With U.S. COVID Cases up 230 Percent, Around a Third of Americans Have Had Booster

COVID cases in the U.S. have soared to record highs as the infectious Omicron variant continues to spread. Centers for Disease Control and Prevention (CDC) data showed the country had a seven-day moving average of just under 500,000 new cases on January 3.

The new seven-day moving average marks an approximately 230 percent rise over 14 days. In addition, the country hit over 1 million new daily cases on Monday, according to Johns Hopkins University.

It means the U.S. has far surpassed last winter's seven-day average peak of 250,000, which took place on January 11, 2021, CDC data shows. The number of current cases appears to still be rising.

On Tuesday President Joe Biden acknowledged in a White House press briefing that there was "concern and some considerable confusion" regarding the rising case numbers and said that the Omicron variant is "much different than anything we've seen before."

"We're seeing COVID-19 cases among vaccinated in workplaces across America, including here at the White House. But if you're vaccinated and boosted, you are highly protected," said Biden.

The president urged people to get vaccinated in order to curb the impact from rising case numbers, adding: "We have in hand all the vaccines we need to get every American fully vaccinated, including the booster shot."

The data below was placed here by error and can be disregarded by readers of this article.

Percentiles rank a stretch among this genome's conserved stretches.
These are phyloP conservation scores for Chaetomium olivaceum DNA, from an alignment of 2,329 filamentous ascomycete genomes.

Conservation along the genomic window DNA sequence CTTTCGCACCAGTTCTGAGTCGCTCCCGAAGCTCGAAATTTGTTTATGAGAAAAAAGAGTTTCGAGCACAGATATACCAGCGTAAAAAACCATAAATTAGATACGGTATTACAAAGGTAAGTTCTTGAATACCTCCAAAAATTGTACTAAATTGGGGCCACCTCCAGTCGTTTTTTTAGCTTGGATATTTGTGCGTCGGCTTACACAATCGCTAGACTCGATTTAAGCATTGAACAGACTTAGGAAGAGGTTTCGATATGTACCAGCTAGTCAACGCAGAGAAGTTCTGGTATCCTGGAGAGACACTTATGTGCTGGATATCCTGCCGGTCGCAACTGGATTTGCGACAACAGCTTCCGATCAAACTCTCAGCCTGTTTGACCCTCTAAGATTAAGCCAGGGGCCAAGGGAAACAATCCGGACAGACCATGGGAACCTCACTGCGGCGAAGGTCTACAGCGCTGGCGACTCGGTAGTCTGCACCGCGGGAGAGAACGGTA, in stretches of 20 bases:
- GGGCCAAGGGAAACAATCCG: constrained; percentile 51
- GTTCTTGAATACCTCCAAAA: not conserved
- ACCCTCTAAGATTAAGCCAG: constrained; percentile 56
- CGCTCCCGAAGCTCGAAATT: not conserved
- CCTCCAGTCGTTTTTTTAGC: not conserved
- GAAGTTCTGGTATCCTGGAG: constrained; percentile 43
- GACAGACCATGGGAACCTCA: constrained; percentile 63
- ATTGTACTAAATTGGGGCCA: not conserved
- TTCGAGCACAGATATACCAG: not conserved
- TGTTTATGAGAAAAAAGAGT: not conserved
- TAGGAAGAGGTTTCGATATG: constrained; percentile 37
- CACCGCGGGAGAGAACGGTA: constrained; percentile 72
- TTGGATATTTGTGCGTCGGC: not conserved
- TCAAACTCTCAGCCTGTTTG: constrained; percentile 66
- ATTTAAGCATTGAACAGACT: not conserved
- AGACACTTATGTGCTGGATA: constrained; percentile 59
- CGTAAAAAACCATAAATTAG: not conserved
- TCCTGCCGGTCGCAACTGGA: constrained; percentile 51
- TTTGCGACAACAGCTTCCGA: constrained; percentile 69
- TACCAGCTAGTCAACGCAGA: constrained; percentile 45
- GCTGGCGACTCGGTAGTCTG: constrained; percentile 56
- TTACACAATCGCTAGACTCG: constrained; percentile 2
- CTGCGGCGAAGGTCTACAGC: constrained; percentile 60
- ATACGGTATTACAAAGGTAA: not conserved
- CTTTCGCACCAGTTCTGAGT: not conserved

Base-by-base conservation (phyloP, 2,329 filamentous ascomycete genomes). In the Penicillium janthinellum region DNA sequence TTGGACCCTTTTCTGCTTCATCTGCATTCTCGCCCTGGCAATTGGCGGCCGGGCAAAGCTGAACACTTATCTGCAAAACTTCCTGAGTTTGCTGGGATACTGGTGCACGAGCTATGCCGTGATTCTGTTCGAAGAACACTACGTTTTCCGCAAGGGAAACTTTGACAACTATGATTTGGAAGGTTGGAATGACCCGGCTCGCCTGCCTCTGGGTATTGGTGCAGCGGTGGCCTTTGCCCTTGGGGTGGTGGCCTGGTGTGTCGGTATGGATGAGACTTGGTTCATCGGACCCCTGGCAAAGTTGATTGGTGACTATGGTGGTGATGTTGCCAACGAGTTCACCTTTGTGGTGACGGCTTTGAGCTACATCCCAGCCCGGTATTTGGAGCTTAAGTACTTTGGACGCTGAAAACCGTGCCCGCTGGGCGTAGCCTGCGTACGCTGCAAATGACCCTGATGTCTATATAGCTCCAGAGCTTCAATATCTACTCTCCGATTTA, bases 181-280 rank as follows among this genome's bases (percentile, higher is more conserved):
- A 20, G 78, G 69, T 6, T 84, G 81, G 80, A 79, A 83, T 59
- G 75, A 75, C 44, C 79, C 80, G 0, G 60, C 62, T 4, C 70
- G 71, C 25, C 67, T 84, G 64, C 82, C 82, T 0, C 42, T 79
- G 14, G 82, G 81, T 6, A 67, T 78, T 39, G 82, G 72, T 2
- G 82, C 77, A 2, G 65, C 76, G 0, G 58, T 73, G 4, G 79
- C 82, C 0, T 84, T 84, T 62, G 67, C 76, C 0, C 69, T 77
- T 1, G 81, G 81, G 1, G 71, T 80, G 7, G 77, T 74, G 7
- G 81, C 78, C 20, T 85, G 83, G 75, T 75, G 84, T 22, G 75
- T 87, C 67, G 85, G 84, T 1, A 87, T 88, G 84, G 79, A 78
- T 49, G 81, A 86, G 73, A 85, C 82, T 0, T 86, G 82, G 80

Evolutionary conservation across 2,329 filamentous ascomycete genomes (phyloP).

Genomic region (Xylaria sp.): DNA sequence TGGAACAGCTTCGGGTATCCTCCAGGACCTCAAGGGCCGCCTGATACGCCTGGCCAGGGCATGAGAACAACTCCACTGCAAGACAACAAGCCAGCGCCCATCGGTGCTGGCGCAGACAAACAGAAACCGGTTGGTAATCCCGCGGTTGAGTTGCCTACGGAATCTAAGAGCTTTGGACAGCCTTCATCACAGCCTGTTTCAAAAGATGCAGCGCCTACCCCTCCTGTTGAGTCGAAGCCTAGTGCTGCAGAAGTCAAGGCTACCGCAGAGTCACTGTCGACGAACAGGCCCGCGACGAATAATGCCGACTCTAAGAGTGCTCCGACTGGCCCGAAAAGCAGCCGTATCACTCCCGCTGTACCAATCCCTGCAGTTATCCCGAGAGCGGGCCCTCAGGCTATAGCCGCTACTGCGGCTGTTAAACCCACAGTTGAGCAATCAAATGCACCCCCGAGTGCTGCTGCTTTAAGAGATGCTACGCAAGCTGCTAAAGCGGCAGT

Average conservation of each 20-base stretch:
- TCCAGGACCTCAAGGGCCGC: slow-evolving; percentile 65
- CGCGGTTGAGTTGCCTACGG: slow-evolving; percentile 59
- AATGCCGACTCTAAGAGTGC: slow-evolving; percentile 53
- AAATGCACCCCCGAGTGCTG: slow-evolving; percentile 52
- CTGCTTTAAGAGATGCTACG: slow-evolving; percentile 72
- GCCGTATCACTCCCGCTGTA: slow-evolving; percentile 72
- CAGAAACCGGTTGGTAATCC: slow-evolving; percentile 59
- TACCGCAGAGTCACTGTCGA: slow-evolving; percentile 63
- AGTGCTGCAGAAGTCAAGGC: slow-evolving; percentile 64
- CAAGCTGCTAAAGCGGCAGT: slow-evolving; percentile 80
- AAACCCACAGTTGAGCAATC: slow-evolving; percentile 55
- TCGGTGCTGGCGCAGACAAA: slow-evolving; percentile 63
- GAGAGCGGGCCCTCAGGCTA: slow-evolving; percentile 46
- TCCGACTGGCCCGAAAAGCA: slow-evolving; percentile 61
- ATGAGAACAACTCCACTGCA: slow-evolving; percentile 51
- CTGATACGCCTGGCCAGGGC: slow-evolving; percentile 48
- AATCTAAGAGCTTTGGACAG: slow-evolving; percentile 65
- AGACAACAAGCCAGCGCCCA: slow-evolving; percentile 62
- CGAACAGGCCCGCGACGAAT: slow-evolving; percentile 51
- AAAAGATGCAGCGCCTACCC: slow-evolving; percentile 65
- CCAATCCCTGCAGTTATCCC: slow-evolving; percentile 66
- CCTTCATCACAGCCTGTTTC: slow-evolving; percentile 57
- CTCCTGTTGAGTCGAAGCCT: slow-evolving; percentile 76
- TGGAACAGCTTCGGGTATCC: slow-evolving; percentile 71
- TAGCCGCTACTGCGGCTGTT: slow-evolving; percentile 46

It comes as 34.7 percent of the U.S. population have had a COVID booster vaccine as of January 4. In addition, the percentage of people over 18 who have had a booster is only slightly higher at 37.7 percent.

On Monday the Food and Drug Administration (FDA) announced that it had approved Pfizer booster doses for people aged between 12 and 15 as schools reopen after the holiday break.

The agency said it had reviewed real-world data from Israel, including safety data from over 6,300 people aged 12 to 15 who received a booster dose 5 months or more after their initial two doses.

"The data shows there are no new safety concerns following a booster in this population," the FDA said.

U.S. hospitalizations are also rising. CDC data shows that the seven-day average of new admissions of patients with COVID was at 14,776 between December 27, 2021, and January 2, 2022—not far off the January 2021 peak of more than 16,000.

On January 3 there were 1,559 new COVID deaths, bringing the seven-day moving average to 1,165. The seven-day moving average has remained at between 1,100 and 1,200 for much of December—lower than in October.

Meanwhile, thousands of schools across the country have delayed reopening this week or switched to remote learning.

In New Jersey, most urban school districts have implemented virtual classrooms as the new year begins, Reuters reports. Over the U.S. as a whole there were more than 3,500 K-12 public school closures going into the start of this week, according to school opening tracker Burbio.

COVID test site
People queue up outside a COVID testing site in New York on January 4, 2022. U.S. cases have risen sharply over the holiday break. Angela Weiss/AFP/Getty